QSC KW153 3-way 15" - 2000W

99
GEARANK

99 out of 100. Incorporating 150+ ratings and reviews.

Street Price: 

$1900
QSC KW153 3-way 1000W 15" Powered PA Speaker
At publication time this was the Highest Rated Powered PA Speaker Under $2000.

Cons

  • Too big and heavy for typical band setups

Pros

  • Brilliantly suited to medium to large venue installation
  • Very good at all styles of music

The KW153 is another one of QSC's top rated products, enjoying perfect ratings at almost all major retailers.

This particular model comes with a three-way speaker design that can really put out some serious volume, sporting a 15" LF driver, a 6.6" MF driver and a 1.75" tweeter.

Unlike the JBL SRX835P this is only bi-amped, however the crossovers do their job and I don't think there's any lack of mid or high-end response; even at high volume you still get a great deal of detail and nuance.

I'm happy using these for any style of music and I've seen reports of other audio engineers using them for orchestra and classical style music which goes to show just how versatile they are.

If you're looking for a premium quality 3-way speaker for permanent installation or large venues, then this is your best bet.

Specifications

  • LF Driver: 15" Cone
  • MF Driver: 6.5" Mid Range Cone
  • HF Driver: 1.75" Titanium Diaphragm Compression
  • Amplifier: Bi-amplified Class D
  • Output Power Peak: 2000W (1000W LF, 1000W HF)
  • Output Power Continuous: 1000W (500W LF, 500W MF/HF)
  • Frequency Response: 35 Hz – 18 kHz (-6dB) | 33 Hz – 20 kHz (-10dB)
  • Maximum Peak SPL: 134dB
  • Crossover Frequency: DSP Controlled
  • Enclosure: 15mm Painted Birch Plywood
  • Mounting: Pole, Fly
  • Inputs: 1 x XLR/TRS Combo (Mic/Line), 1 x XLR/TRS Combo (Line), 2 x RCA
  • Outputs: 1 x XLR (Line), 2 x XLR (Direct)
  • Controls: Power, Gain A & B, Input Gain (0 dB / 12 dB / 24 dB / 36 dB), LF Mode (Ext Sub /Norm/DEEP), HF Mode (Flat/ Vocal Boost), Front LED (On /Off/Limit)
  • Dimensions: 43.1" × 18.5" × 16.8"
  • Weight: 87 lbs.

Rating Source Highlight

Website Source *Rating Value
Audiofanzine stompboxjon 100/100
*Displayed values are prior to the Gearank Algorithm's adjustments it makes when evaluating the source.

JBL SRX835P 3-Way 15" - 2000W

97
GEARANK

97 out of 100. Incorporating 125+ ratings and reviews.

Street Price: 

$1979
JBL SRX835P Powered PA Speaker 15" - 2000W

Cons

  • Heavy - not great for portable setups

Pros

  • Great for fixed installations
  • Good balance of projection and frequency response across the range

The JBL SRX series secures a spot in this guide with the top rated SRX835P, a 3-way powered speaker with 15" woofer, 6.5" midrange driver and 3" tweeter.

The three speakers built-into this unit are each powered by dedicated Crown amps, all of which have a power rating that adds up to 2000 watts. This configuration provides better handling of lows, mids and highs even at high volume levels. I'm happy putting any type of music through these from acoustic acts to heavy metal bands.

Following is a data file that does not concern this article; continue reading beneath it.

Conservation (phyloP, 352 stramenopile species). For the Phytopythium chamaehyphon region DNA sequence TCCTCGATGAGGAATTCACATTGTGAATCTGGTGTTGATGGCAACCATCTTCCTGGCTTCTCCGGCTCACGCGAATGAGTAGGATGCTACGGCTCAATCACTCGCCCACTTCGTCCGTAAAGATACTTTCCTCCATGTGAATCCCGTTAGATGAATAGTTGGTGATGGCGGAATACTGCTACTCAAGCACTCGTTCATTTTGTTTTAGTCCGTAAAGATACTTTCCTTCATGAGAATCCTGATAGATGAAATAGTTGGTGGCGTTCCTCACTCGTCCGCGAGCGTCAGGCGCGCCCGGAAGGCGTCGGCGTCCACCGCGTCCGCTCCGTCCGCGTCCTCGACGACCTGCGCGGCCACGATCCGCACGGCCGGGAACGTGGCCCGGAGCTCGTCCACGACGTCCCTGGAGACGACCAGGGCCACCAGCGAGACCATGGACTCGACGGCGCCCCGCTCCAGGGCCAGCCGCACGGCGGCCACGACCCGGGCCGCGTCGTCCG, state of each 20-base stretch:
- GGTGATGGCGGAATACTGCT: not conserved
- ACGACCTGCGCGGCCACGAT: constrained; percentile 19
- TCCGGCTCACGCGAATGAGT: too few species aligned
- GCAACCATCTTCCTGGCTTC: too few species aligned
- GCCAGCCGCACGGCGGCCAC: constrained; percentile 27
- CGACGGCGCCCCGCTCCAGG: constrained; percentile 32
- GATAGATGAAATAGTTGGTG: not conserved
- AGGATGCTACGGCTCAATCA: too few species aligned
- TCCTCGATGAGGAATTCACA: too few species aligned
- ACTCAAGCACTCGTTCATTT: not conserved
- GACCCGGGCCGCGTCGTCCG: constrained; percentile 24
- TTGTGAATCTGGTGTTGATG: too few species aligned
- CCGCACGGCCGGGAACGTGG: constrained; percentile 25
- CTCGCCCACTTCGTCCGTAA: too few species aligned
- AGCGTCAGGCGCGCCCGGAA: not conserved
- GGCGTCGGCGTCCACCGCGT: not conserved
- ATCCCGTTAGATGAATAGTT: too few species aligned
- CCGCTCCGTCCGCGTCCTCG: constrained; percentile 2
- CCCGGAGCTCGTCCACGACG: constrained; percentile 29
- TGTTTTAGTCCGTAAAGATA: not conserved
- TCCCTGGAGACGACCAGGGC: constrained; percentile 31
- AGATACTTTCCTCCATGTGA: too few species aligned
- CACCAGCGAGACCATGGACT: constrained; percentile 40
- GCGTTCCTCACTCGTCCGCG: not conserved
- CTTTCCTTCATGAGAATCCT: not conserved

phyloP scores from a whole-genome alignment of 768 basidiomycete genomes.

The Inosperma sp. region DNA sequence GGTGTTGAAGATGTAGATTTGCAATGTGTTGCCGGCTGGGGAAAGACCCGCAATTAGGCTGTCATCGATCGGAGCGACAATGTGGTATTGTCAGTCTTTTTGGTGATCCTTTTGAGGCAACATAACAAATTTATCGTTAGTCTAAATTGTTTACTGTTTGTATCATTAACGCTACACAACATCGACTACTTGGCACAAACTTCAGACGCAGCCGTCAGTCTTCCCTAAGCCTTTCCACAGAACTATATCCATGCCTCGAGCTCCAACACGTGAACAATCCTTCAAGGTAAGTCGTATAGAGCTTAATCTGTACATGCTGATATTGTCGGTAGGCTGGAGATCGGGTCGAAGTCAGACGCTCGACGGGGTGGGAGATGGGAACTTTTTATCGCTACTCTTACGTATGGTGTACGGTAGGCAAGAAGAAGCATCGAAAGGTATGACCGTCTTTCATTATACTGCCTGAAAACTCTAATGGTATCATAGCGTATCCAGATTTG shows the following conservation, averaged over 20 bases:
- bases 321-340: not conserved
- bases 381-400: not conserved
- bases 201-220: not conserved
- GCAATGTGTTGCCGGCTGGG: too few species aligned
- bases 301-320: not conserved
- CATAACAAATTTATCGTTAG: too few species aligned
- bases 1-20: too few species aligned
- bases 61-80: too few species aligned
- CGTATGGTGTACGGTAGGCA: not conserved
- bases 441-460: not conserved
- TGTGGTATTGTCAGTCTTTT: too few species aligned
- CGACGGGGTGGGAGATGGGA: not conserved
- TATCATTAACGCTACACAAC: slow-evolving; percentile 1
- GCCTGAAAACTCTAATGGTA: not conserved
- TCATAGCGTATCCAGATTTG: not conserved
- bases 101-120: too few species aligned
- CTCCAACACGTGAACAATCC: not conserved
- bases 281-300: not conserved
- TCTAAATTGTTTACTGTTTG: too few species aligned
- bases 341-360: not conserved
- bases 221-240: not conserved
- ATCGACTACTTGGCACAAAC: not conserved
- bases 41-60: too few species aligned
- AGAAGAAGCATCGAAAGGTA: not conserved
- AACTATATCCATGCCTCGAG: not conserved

It also features Ethercon connectivity that lets you get the benefit of HiQnet networking software, and is compatible with multiple mounting types - you can stand, hang or fly them (if your supporting rig is strong enough).

All these features are packed inside a traditional and robust plywood enclosure, which is great if you're a traditionalist when it comes to enclosures, but it does add weight to the speaker.

There's a reason why so many users are giving the JBL SRX835P 5-star ratings - should be at the top of your list if you're looking for a solid fixed speaker for a medium to big size venue.

Specifications

  • LF Driver: 15"
  • MF Driver: 6.5"
  • HF Driver: 3"
  • Amplifier: Tri-Amplified
  • Output Power Peak: 2000W
  • Output Power Continuous: 1500W
  • Frequency Response: 33Hz-21kHz (-10 dB)
  • Maximum Peak SPL: 137 dB (1m)
  • Crossover Frequency: 330Hz, 2.4kHz
  • Enclosure: 18mm Plywood
  • Mounting: Pole, Floor Wedge, Fly
  • Inputs: 2 x XLR/TRS Combo (mic/line)
  • Outputs: 3 x XLR
  • Controls: Ch1, Ch2, Master
  • Dimensions: 38.74" x 21.4" x 18.74"
  • Weight: 85 lbs.

Rating Source Highlights

Website Source *Rating Value
ProSoundWeb Nathan Riddle 98/100
AskSound Annette Boyd 96/100
*Displayed values are prior to the Gearank Algorithm's adjustments it makes when evaluating the source.

Things To Consider When Buying Powered PA Speakers

LF Driver / Speaker Cone Size

The speaker cone size refers to the size of the LF (Low Frequency) Driver - AKA Woofer. Generally, smaller woofers tend to emphasize the mids, while bigger ones offer more bass. Compact 8" loudspeakers work particularly well with sound sources that are not bass heavy, like vocals and guitars. As you add more bass heavy instruments into the signal chain, like keyboards, bass guitars and drums, you'll need bigger speaker sizes. 10" to 12" should be enough for most small group/band settings. On the other hand DJs and Electronic Music enthusiasts prefer bigger 15" speakers for the extra low end they provide. If you are looking for more low end, you can consider getting a PA subwoofer.

Output Power Rating and Max SPL